Using Social Media To Keep In Touch
Social media is a fantastic way to stay in touch with family and friends, whilst keeping up-to-date with the latest news stories around the world – particularly those surrounding the COVID-19 virus. Plus, it’s easy to access, whether you’re using a desktop computer, laptop, smart phone or tablet.
We’re sure many of you reading this article will already be familiar with social media, but for those who want to get started, or have older friends or relatives who could use social media to help stem the loneliness of self-isolating or social-distancing, here is a quick guide to some useful social media platforms and tools.
Facebook– one of the most popular social media platforms. Facebook enables you to share photos, videos and messages with individual people or with all your Facebook “friends” at once. You can also create groups to send messages to multiple people in one space and take part in both voice and video calls
WhatsApp– you can install this for free on your smartphone. You can send one-to-one messages, including photos, or create group chats with your friends and family to stay in touch. You can also make voice and video calls
Skype – used mainly for video calls, Skype is a great way to see your loved ones remotely and can be used on your desktop computer, laptop, smartphone or tablet
FaceTime – if you and the person you want to speak to both have an Apple device like an iPhone or iPad you can easily video call using FaceTime
Setting up a social media account
If you have a friend or family member who knows a bit more about social media and technology – why not ask them to help you set up an account? That way you can ask them any questions you’re unsure about and perhaps get some advice from them before you start. If not, we’re here to help.
You will need:
• A desktop computer, laptop, smartphone or a tablet
• Access to the internet / WIFI
• An e-mail address
A friend or family member may have sorted your WIFI connection out for you already, so if you’re not sure if you have access to it, it’s best to check with them.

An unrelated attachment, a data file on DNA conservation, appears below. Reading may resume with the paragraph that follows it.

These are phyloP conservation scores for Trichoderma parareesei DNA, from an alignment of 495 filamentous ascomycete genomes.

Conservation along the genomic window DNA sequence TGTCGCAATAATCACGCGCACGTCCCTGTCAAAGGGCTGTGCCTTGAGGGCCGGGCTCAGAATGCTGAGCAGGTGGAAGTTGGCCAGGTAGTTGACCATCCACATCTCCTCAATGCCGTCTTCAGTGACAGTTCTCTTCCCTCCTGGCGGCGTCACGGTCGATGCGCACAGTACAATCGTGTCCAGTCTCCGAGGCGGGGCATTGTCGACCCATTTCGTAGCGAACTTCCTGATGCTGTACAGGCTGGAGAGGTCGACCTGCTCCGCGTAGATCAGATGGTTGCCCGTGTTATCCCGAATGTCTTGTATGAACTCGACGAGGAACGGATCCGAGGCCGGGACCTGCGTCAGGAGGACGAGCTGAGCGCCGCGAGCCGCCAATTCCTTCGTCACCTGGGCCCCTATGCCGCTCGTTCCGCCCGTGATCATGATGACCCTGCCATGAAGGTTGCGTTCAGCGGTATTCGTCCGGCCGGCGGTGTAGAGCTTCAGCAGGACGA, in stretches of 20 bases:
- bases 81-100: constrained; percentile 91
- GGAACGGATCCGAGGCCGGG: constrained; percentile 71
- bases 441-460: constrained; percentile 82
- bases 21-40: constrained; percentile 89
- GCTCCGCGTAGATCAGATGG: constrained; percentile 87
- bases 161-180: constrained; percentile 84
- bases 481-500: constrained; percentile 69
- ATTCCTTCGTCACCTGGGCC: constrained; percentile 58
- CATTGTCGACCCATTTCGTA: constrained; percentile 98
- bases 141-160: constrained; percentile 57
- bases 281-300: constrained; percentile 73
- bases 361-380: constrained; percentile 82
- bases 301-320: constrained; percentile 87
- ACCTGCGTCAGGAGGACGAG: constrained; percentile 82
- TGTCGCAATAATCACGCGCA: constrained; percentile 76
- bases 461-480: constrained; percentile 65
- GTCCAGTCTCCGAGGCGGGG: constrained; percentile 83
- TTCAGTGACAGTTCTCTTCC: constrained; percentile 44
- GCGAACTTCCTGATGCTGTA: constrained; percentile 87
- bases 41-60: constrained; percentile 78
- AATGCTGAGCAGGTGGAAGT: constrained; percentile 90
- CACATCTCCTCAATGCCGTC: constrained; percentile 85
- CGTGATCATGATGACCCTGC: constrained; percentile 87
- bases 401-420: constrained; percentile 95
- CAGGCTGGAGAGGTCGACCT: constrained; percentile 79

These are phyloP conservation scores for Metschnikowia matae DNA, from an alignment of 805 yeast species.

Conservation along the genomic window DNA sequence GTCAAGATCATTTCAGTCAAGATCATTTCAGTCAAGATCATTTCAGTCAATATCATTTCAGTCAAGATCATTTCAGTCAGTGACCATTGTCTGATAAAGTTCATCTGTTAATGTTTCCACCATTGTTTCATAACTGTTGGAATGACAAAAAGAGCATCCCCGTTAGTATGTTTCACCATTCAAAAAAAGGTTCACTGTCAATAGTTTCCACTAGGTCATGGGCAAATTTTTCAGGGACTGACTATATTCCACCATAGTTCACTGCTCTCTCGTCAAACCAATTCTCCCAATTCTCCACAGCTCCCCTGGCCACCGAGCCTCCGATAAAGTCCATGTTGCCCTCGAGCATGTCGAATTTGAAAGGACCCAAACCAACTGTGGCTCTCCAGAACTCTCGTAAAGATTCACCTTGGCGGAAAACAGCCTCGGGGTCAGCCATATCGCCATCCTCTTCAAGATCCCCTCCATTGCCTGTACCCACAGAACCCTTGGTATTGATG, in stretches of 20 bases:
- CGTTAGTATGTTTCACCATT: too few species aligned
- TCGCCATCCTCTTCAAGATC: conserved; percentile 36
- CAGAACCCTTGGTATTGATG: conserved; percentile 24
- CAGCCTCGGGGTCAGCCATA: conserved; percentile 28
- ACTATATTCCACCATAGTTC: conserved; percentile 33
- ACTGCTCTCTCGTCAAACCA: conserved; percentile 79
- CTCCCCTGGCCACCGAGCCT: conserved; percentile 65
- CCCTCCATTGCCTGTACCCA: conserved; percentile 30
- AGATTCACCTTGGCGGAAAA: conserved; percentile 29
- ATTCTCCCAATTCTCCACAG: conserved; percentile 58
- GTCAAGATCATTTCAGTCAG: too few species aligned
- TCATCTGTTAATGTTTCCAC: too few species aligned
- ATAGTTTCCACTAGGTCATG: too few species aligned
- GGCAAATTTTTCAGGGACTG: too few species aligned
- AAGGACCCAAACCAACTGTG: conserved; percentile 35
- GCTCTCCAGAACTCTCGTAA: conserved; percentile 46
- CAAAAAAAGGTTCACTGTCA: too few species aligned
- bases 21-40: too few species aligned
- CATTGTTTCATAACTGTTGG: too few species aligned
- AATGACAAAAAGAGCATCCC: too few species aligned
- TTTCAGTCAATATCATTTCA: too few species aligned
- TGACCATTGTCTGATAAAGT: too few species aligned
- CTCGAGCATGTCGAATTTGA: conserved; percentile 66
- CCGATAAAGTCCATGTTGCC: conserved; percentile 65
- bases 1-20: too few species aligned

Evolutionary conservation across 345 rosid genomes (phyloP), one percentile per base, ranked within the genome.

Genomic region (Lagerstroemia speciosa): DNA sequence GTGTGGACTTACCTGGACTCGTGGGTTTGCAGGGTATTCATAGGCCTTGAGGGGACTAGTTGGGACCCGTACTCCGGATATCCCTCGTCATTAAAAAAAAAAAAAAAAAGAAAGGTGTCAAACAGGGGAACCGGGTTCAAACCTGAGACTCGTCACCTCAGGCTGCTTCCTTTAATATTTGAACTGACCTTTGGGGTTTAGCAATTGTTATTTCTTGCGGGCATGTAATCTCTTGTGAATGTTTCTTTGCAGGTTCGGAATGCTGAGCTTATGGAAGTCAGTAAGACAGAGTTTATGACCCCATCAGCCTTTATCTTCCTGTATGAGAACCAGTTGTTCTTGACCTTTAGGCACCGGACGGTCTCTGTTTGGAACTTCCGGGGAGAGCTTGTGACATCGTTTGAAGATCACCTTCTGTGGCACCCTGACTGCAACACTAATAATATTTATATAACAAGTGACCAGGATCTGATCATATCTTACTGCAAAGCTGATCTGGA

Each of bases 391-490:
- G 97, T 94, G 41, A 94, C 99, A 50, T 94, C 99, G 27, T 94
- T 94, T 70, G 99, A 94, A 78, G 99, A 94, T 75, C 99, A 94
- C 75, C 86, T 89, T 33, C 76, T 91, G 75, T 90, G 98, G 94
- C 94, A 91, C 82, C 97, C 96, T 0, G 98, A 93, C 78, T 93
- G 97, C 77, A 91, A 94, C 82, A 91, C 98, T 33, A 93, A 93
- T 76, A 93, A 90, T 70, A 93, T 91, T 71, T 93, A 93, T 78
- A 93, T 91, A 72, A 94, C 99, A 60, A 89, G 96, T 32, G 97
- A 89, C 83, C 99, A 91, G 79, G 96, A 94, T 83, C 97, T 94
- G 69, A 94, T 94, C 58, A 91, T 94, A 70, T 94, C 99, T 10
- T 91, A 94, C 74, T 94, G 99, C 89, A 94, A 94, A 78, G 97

Creating a Facebook account if you’re using a computer:
1. Go to your internet browser (Chrome, Internet Explorer, Edge, FireFox, Safari).
2. In the search bar type in “Facebook” then press “enter” on your keyboard.
3. Click on the top link.
4. Once on the website, it may ask you to log in or sign up. As you are creating a new account you will need to make sure you “sign up” rather than log in.
5. Work your way through the boxes or prompts. They will likely ask for your name, e-mail address, date of birth and sometimes your gender. You will also need to create a password. Make sure it is secure and you keep it safe to help you remember it later.
You’re done! Next time you will just need to “log in” so note down your e-mail address and password and keep them safe
Using social media on your phone or tablet:
1. Go to the “app store” or “play store”.
2. Search for the social media app you are looking for.
3. Click install.
4. When it has installed you will see a new icon on your home screen with the rest of your apps.
5. Click on the app and go through the prompts. You will need to log in – or sign up if you haven’t yet set up an account.
Mobile devices are usually more at hand than a computer or laptop and, as you can use them in different areas of the home, they give you easier access to stay in touch with your friends and family.
Important tips to remember
Social media has so many benefits, but it is important to keep your personal information private. After you have created an account you might want to start sharing straight away. However, it’s vital you check your privacy settings to ensure you know who you are sharing your information with. Social media networks like Facebook allow you to write posts that can be seen by everyone – but you can easily change this, so your posts are only seen by people you choose.
You can change your privacy in the settings tab. It’s always important to check this before you begin to post any information. It is vital you don’t share personal information like passwords, bank numbers and other private information on social media.
Just like on your e-mails, sometimes you can receive spam messages or links. If someone contacts you and you don’t know who they are, or what they have sent, it is often best to ignore it. This is especially important if they have sent you a link that allows you to click on it. If you know the person, you can always send them a quick message to ask what they have sent to you and confirm the link is safe.
For more advice on staying safe online, here are a few useful links:
AgeUK - Great advice for our older generation with no technical jargon who may not have used online facilities before
Get Safe Online - Fantastic resource for everyone of all ages, business and personal use
However you choose to stay in touch with loved ones over the coming weeks, please remember to take good care of yourselves and follow UK Government advice, particularly if you, or someone you live with, is in the high-risk group for COVID-19.